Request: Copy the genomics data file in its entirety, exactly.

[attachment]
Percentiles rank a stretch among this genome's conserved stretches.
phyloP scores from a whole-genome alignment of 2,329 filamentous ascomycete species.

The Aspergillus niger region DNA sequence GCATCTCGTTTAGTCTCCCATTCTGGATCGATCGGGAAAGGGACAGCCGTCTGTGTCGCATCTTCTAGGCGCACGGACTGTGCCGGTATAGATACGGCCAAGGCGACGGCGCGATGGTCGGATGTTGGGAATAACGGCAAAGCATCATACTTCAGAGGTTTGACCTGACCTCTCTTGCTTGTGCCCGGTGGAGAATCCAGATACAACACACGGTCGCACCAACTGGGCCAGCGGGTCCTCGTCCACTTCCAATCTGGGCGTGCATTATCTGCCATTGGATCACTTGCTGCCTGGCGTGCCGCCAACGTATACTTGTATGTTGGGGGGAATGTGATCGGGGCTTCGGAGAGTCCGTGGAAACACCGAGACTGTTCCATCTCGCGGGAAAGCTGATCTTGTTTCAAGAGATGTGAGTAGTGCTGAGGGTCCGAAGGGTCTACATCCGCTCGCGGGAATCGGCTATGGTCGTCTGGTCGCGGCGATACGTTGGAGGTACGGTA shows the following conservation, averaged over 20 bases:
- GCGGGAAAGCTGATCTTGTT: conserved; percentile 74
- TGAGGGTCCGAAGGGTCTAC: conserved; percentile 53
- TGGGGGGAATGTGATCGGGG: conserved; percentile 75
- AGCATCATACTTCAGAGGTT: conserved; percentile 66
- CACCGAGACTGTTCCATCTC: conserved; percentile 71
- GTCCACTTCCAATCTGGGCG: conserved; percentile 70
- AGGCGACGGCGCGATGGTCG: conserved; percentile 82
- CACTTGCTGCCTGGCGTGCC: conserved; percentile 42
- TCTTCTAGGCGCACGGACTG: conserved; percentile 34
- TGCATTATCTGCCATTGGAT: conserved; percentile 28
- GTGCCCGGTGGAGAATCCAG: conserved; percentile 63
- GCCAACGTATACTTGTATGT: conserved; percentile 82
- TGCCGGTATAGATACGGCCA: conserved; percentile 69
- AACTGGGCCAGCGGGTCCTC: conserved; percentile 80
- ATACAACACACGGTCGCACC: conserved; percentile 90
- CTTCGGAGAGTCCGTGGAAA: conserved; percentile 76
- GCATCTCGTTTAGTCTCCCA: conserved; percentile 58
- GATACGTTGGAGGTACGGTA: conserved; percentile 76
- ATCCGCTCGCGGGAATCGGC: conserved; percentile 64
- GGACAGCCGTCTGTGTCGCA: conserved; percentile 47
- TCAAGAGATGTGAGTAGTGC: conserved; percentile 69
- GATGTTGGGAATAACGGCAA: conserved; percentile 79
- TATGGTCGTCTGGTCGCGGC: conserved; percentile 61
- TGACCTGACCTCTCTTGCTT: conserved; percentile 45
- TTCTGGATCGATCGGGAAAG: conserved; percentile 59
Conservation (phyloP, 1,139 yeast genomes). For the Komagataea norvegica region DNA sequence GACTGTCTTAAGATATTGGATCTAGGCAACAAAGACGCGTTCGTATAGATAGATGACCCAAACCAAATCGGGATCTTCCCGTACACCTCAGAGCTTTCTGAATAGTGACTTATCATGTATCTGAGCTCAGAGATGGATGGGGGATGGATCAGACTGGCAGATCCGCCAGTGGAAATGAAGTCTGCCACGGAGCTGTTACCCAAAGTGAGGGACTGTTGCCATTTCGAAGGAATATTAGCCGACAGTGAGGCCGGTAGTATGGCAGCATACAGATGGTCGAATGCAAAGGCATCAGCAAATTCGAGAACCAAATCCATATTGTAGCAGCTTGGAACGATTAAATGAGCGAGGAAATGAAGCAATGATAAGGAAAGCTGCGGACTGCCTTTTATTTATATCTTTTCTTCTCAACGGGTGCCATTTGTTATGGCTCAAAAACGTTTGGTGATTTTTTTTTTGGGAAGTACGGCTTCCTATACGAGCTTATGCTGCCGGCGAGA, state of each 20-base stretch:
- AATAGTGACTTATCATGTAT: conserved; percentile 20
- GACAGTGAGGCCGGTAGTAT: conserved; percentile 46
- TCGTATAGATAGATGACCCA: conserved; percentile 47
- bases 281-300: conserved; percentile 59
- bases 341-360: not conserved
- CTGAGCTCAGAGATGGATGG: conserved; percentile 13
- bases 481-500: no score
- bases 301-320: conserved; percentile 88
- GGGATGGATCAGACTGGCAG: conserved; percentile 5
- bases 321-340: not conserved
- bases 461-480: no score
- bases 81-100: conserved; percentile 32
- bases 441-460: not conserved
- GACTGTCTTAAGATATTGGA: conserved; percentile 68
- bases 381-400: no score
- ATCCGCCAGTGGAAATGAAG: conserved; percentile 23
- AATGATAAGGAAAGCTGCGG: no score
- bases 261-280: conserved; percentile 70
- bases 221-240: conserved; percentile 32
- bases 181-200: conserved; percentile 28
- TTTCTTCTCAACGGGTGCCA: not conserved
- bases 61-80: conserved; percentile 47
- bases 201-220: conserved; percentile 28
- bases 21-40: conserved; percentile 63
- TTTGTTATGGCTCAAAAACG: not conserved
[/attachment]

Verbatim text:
Percentiles rank a stretch among this genome's conserved stretches.
phyloP scores from a whole-genome alignment of 2,329 filamentous ascomycete species.

The Aspergillus niger region DNA sequence GCATCTCGTTTAGTCTCCCATTCTGGATCGATCGGGAAAGGGACAGCCGTCTGTGTCGCATCTTCTAGGCGCACGGACTGTGCCGGTATAGATACGGCCAAGGCGACGGCGCGATGGTCGGATGTTGGGAATAACGGCAAAGCATCATACTTCAGAGGTTTGACCTGACCTCTCTTGCTTGTGCCCGGTGGAGAATCCAGATACAACACACGGTCGCACCAACTGGGCCAGCGGGTCCTCGTCCACTTCCAATCTGGGCGTGCATTATCTGCCATTGGATCACTTGCTGCCTGGCGTGCCGCCAACGTATACTTGTATGTTGGGGGGAATGTGATCGGGGCTTCGGAGAGTCCGTGGAAACACCGAGACTGTTCCATCTCGCGGGAAAGCTGATCTTGTTTCAAGAGATGTGAGTAGTGCTGAGGGTCCGAAGGGTCTACATCCGCTCGCGGGAATCGGCTATGGTCGTCTGGTCGCGGCGATACGTTGGAGGTACGGTA shows the following conservation, averaged over 20 bases:
- GCGGGAAAGCTGATCTTGTT: conserved; percentile 74
- TGAGGGTCCGAAGGGTCTAC: conserved; percentile 53
- TGGGGGGAATGTGATCGGGG: conserved; percentile 75
- AGCATCATACTTCAGAGGTT: conserved; percentile 66
- CACCGAGACTGTTCCATCTC: conserved; percentile 71
- GTCCACTTCCAATCTGGGCG: conserved; percentile 70
- AGGCGACGGCGCGATGGTCG: conserved; percentile 82
- CACTTGCTGCCTGGCGTGCC: conserved; percentile 42
- TCTTCTAGGCGCACGGACTG: conserved; percentile 34
- TGCATTATCTGCCATTGGAT: conserved; percentile 28
- GTGCCCGGTGGAGAATCCAG: conserved; percentile 63
- GCCAACGTATACTTGTATGT: conserved; percentile 82
- TGCCGGTATAGATACGGCCA: conserved; percentile 69
- AACTGGGCCAGCGGGTCCTC: conserved; percentile 80
- ATACAACACACGGTCGCACC: conserved; percentile 90
- CTTCGGAGAGTCCGTGGAAA: conserved; percentile 76
- GCATCTCGTTTAGTCTCCCA: conserved; percentile 58
- GATACGTTGGAGGTACGGTA: conserved; percentile 76
- ATCCGCTCGCGGGAATCGGC: conserved; percentile 64
- GGACAGCCGTCTGTGTCGCA: conserved; percentile 47
- TCAAGAGATGTGAGTAGTGC: conserved; percentile 69
- GATGTTGGGAATAACGGCAA: conserved; percentile 79
- TATGGTCGTCTGGTCGCGGC: conserved; percentile 61
- TGACCTGACCTCTCTTGCTT: conserved; percentile 45
- TTCTGGATCGATCGGGAAAG: conserved; percentile 59
Conservation (phyloP, 1,139 yeast genomes). For the Komagataea norvegica region DNA sequence GACTGTCTTAAGATATTGGATCTAGGCAACAAAGACGCGTTCGTATAGATAGATGACCCAAACCAAATCGGGATCTTCCCGTACACCTCAGAGCTTTCTGAATAGTGACTTATCATGTATCTGAGCTCAGAGATGGATGGGGGATGGATCAGACTGGCAGATCCGCCAGTGGAAATGAAGTCTGCCACGGAGCTGTTACCCAAAGTGAGGGACTGTTGCCATTTCGAAGGAATATTAGCCGACAGTGAGGCCGGTAGTATGGCAGCATACAGATGGTCGAATGCAAAGGCATCAGCAAATTCGAGAACCAAATCCATATTGTAGCAGCTTGGAACGATTAAATGAGCGAGGAAATGAAGCAATGATAAGGAAAGCTGCGGACTGCCTTTTATTTATATCTTTTCTTCTCAACGGGTGCCATTTGTTATGGCTCAAAAACGTTTGGTGATTTTTTTTTTGGGAAGTACGGCTTCCTATACGAGCTTATGCTGCCGGCGAGA, state of each 20-base stretch:
- AATAGTGACTTATCATGTAT: conserved; percentile 20
- GACAGTGAGGCCGGTAGTAT: conserved; percentile 46
- TCGTATAGATAGATGACCCA: conserved; percentile 47
- bases 281-300: conserved; percentile 59
- bases 341-360: not conserved
- CTGAGCTCAGAGATGGATGG: conserved; percentile 13
- bases 481-500: no score
- bases 301-320: conserved; percentile 88
- GGGATGGATCAGACTGGCAG: conserved; percentile 5
- bases 321-340: not conserved
- bases 461-480: no score
- bases 81-100: conserved; percentile 32
- bases 441-460: not conserved
- GACTGTCTTAAGATATTGGA: conserved; percentile 68
- bases 381-400: no score
- ATCCGCCAGTGGAAATGAAG: conserved; percentile 23
- AATGATAAGGAAAGCTGCGG: no score
- bases 261-280: conserved; percentile 70
- bases 221-240: conserved; percentile 32
- bases 181-200: conserved; percentile 28
- TTTCTTCTCAACGGGTGCCA: not conserved
- bases 61-80: conserved; percentile 47
- bases 201-220: conserved; percentile 28
- bases 21-40: conserved; percentile 63
- TTTGTTATGGCTCAAAAACG: not conserved